Monday, 16 August 2010

QROPS - The questions!


·        What is QROPS?
·        How much does it cost?
·        Who can advise me?

So let’s start with a definition. Qualifying Recognised Overseas Pension Schemes (QROPS) were introduced in April 2006, by the UK Government, as part of a process called Pensions Simplification (that’s not what I called it!).

I would like to present my article in a ‘Question and Answer’ format which should cover the main issues for those of you who live in Spain or indeed those who intend to live in Spain.

What’s the minimum amount I can transfer into a QROPS?
Some advisers regard sums of under £100,000 as ‘small pots’ not worth transferring. However, with extremely low annuity rates and poor rates under the GAD rules, readers with less than £100,000 be transferred need and deserve advice. Let me recommend an adviser, click here. If your adviser says your fund is too small – seek a new adviser!

Is the transfer into a QROPS expensive?
The main cost associated with a QROPS is the preliminary registered scheme
transfer work that is required before your pension assets can pass into a QROPS. This is specialist work and I’ve never thought cheapest is best in professional advice. However, it must be reasonable. A really good financial adviser, who is properly authorised and regulated, will put the costs in writing, before expecting you to sign up to their scheme. I’m happy to recommend such an adviser if you contact me here

What can I invest my QROPS assets in?
There is a flexible choice open to you and part of a good adviser’s process is to determine and agree an investment strategy which closely matches your needs.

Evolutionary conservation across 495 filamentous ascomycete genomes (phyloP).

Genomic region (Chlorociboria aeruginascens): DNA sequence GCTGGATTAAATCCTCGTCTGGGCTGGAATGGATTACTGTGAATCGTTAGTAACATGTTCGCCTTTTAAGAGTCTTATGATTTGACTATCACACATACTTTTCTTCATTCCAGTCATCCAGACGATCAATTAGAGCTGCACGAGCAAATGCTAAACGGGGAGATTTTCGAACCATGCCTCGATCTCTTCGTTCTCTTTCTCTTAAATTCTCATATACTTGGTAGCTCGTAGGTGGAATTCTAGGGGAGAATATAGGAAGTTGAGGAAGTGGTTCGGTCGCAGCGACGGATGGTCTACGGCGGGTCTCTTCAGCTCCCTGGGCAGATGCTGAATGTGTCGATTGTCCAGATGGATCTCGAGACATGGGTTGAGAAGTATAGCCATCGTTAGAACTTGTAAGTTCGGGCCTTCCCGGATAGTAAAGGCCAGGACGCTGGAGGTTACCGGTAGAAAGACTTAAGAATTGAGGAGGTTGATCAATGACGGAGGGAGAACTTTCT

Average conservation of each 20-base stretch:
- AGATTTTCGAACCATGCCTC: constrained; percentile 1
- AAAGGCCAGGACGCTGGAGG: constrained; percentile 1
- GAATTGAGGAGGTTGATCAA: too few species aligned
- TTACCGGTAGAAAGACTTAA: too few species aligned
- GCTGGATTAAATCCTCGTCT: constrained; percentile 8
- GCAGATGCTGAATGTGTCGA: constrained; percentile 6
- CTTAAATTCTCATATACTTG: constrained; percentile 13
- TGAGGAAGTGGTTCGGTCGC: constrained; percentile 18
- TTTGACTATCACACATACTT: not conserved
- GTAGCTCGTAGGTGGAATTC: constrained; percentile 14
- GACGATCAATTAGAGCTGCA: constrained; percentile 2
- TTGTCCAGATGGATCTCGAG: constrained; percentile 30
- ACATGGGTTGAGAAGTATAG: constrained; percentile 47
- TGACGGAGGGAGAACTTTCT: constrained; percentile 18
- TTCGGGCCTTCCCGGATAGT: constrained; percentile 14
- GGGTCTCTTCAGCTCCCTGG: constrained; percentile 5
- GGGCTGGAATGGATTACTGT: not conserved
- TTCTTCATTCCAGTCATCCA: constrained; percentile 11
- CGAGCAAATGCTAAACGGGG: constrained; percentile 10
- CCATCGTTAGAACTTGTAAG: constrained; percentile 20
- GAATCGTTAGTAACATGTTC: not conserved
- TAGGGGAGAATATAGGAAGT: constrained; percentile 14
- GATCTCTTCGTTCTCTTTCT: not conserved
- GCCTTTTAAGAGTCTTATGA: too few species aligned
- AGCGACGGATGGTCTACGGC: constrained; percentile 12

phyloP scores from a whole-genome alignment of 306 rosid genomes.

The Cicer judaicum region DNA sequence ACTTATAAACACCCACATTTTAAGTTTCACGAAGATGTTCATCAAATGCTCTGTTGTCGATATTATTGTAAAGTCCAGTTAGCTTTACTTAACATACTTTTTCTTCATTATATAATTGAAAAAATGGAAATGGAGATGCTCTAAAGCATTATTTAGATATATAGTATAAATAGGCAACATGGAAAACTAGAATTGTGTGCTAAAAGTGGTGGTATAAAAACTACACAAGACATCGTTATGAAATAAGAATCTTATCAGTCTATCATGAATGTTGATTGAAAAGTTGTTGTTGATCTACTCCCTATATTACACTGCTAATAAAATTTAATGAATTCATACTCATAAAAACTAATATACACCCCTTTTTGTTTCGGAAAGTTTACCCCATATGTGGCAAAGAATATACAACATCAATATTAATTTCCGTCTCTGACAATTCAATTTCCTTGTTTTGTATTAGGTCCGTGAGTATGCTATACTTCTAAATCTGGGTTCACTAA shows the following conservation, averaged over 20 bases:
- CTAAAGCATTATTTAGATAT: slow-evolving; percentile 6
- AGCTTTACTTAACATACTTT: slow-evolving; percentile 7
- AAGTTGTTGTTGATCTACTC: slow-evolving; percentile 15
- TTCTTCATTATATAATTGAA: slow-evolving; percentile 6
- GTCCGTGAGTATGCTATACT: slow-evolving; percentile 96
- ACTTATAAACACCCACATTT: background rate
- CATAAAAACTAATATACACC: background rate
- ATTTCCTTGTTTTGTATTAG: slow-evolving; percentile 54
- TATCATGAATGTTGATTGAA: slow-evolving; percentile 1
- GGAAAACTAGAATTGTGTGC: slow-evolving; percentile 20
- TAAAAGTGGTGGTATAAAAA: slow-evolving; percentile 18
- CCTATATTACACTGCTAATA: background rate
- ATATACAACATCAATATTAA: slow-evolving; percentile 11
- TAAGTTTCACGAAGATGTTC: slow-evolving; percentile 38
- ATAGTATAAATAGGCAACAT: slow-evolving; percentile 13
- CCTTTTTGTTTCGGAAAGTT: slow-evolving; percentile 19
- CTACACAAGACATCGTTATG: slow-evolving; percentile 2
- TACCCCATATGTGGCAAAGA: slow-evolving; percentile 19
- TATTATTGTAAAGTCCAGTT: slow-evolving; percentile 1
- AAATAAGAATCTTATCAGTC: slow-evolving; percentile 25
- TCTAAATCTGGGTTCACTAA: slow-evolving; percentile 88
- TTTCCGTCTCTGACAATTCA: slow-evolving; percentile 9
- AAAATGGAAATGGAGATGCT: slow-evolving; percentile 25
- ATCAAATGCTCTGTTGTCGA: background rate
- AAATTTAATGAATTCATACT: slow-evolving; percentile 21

Will any benefits I take from QROPS be taxed?
QROPS income is generally not taxed at source. The tax treatment of what you receive is very favourably treated in Spain, though you need individual advice to explain how it affects you.

What will happen to my QROPS when I die?
Any funds remaining when you die will either be paid to those nominated by you as beneficiaries or those same beneficiaries may simply continue deriving the same tax free advantages you were enjoying in your lifetime.

Are there any circumstances in which I shouldn't transfer to a QROPS?
If you want the certainty of income and are prepared to hand over your fund to a pension provider, then an annuity might suit you better than QROPS. I would not suggest you to transfer to QROPS if you intend to be expatriate for less than six years, but you need advice from an authorised and regulated adviser.


I’ve heard about unscrupulous QROPS providers and intermediaries, any
comment…?
In May 2008, Her Majesty’s Revenue and Customs (HMRC) withdrew status from all Singapore based QROPS. This action emphasises the importance of taking independent advice from industry experts who are in regular contact with HMRC to ensure that any transfers do not nor are likely to fall foul of HMRC regulations. The best advisers can also offer a choice of QROPS based in more than one jurisdiction. Ask to be introduced


If you have a further question, I’d be delighted to answer it. Those of you who live in Spain or intend to live in Spain should be very careful when choosing an adviser. Any adviser can advertise on the internet or in a newspaper but that does not guarantee that they are properly authorised and regulated.

You can write to me with your personal experiences or to be put in touch with a recommended adviser Email me here

From my own experience, I only ever recommend advisers that I know and even then I am happy to help my readers by ‘looking over their shoulder’. Whatever you decide to do please tread carefully.